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Narendra Modi Rule: Six months of new style of governance with iron hand

In the six months he has ruled India, Prime Minister Narendra Modi has demonstrated a new style of governance, of a “taskmaster” in his own words, peppered with some out-of-the-box thinking that has won him admirers and raised hopes among the people at a level unseen in recent years.

This is the overall assessment of a cross-section of those IANS spoke to about this 64-year-old master communicator, who is seen heading the most powerful Prime Minister’s Office (PMO) after the Indira Gandhi era — deftly merging the needs of modern India with subtle touches of Hindutva politics.

Having decimated the Congress, he has promised to improve governance, create new jobs, boost infrastructure and clean up India, among a host of other initiatives, while charting a fresh path to improve the country’s ties with a host of nations — from West to the East.

After taking office May 26, he has sought to remove sloth from officialdom and to make the government target-driven and decisive. The former Gujarat chief minister, now the Bharatiya Janata Party’s tallest leader, also favours rules and processes that are people friendly.

Former cabinet secretary Prabhat Kumar calls Modi a decisive leader who has taken some major initiatives but said it was too early to judge his government’s performance.

“In the last 25 years, I have not seen a prime minister as decisive as him. The way he looks at the India of future, he has a dream,” Kumar told IANS. “He appears very authentic.”

Kumar thinks that the next annual budget, expected in February 2015, would be a major policy document. “Thereafter, the results will have to be shown (on the ground).”

For now, what has generated nationwide interest is the Clean India campaign Modi announced from the Red Fort in his first Independence Day address.

But instead of making it a bureaucratic affair, he has converted it into a mass campaign despite some hiccups.

The other major initiatives of the BJP-led government include Jan Dhan Yojana, Sharamev Jayate, Saansad Adarsh Gram Yojana, Pandit Deen Dayal Upadhyaya Grameen Kaushalya Yojana, Sardar Patel Awas Yojana and Jeevan Praman.

Modi’s critics, however, accuse him of centralising all authority in his hands — a la Indira Gandhi.

They also say his government is influenced by the agenda of the Rashtriya Swayamsevak Sangh (RSS), the BJP’s ideological fountainhead.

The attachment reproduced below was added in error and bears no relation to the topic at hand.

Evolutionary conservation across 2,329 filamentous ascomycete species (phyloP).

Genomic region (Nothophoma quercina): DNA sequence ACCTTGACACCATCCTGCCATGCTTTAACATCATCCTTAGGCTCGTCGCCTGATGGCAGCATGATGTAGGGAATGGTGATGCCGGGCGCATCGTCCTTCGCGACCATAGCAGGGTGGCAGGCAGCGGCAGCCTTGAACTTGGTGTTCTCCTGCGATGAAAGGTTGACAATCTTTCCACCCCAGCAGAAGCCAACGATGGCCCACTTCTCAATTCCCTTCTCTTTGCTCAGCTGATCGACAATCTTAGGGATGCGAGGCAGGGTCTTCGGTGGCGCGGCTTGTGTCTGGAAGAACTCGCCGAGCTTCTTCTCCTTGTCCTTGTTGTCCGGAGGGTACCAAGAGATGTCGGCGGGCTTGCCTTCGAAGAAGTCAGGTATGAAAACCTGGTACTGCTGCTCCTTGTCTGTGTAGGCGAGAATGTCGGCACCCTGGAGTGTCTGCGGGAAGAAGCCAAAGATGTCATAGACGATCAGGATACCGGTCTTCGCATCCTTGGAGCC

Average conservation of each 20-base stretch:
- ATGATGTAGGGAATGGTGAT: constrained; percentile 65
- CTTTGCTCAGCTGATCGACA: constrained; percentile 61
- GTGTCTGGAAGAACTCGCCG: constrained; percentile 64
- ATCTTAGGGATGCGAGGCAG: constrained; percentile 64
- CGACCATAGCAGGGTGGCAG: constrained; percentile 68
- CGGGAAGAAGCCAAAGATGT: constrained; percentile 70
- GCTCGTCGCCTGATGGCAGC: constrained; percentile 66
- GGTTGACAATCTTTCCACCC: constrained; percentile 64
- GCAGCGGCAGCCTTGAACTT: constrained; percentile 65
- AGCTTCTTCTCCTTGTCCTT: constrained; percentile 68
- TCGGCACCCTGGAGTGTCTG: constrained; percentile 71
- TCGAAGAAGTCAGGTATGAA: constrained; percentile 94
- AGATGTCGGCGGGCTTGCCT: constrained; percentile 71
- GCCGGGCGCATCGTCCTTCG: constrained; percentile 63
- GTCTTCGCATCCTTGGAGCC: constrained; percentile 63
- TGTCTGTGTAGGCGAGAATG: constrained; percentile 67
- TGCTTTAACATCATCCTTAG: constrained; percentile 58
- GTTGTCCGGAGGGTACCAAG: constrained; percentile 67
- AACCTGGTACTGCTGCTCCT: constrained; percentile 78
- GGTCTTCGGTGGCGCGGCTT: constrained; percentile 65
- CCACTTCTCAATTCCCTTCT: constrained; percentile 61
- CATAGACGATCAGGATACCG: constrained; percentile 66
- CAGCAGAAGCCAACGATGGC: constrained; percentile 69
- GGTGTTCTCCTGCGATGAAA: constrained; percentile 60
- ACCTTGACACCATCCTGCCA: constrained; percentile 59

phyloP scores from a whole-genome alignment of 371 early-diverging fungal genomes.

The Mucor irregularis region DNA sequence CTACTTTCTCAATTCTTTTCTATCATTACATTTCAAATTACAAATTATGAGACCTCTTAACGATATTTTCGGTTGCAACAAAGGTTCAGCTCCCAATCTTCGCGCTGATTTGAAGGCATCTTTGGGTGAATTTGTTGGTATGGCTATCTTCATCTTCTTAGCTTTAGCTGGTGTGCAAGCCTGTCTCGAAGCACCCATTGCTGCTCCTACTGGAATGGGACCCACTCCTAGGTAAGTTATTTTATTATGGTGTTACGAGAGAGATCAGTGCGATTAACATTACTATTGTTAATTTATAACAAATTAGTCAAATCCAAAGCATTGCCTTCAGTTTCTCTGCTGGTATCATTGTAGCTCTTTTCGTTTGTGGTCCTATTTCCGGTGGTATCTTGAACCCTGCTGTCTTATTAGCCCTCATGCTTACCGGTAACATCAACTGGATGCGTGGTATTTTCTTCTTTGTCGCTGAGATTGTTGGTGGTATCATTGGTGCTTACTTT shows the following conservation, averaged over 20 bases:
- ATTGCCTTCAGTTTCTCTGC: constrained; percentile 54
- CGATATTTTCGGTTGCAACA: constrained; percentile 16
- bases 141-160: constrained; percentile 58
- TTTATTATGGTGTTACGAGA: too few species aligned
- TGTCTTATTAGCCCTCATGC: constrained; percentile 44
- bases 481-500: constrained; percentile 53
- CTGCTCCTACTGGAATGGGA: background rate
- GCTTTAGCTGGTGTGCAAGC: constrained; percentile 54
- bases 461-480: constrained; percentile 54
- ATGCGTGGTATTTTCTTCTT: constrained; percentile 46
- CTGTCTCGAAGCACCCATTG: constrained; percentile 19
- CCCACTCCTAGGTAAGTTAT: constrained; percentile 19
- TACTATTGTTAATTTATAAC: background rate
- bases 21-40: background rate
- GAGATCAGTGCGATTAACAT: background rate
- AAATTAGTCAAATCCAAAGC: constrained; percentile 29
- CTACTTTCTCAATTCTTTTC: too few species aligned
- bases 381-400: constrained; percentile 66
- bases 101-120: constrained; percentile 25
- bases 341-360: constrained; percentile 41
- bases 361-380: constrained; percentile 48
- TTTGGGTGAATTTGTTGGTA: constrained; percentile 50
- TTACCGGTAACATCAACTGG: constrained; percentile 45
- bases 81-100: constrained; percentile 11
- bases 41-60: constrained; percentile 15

Kumar is not happy with “too much centralisation” in the Modi era. “This isn’t good. It can discourage ministries from taking their own initiatives.”

Congress leader M. Veerapa Moily said the Modi government was all about words – and no action.

“If you go by speeches and slogans, Modi’s (record) is very good,” Moily told IANS. “But we are yet to discover performance.”

Chennai-based political analyst M.R. Venkatesh told IANS that there was almost no corruption now at the top level in the government.

“Modi should now start fixing targets for the bureaucracy… Modi is the single point in the central government, and that is also the weakness.”

But Venkatesh found fault with the government’s stand in the Supreme Court that names of black money holders abroad cannot be disclosed due to legal reasons.

“The party made a big issue of black money while not in power. Even at that time it knew about government agreements and non-disclosure clauses.”

Politically, Modi has kept up the BJP’s winning momentum in Haryana — where the party has taken power on its own for the first time — and, more important, in Maharashtra, albeit by running foul of the Shiv Sena.

Unlike any other prime minister, Modi addressed the nation on the radio regularly. Modi also makes extensive use of the social media — and at the same time welcomes feedback and suggestions.

Modi has been personally involved with the initiatives of the government, setting targets and pushing officials to squeeze timelines.

The prime minister is also determined to clean up the polluted Ganga, the holiest of rivers for millions of Hindus.

But there are enormous challenges. The millions who voted for the BJP after Modi’s election promise of providing “achche din” (good days) want quick answers to the many problems that confront India.

Political commentator S. Nihal Singh said Modi shined more in the foreign policy domain than in domestic politics.

“And Modi has been emphasising simple issues (like sanitation) rather in the manner of the Mahatma,” Singh told IANS.


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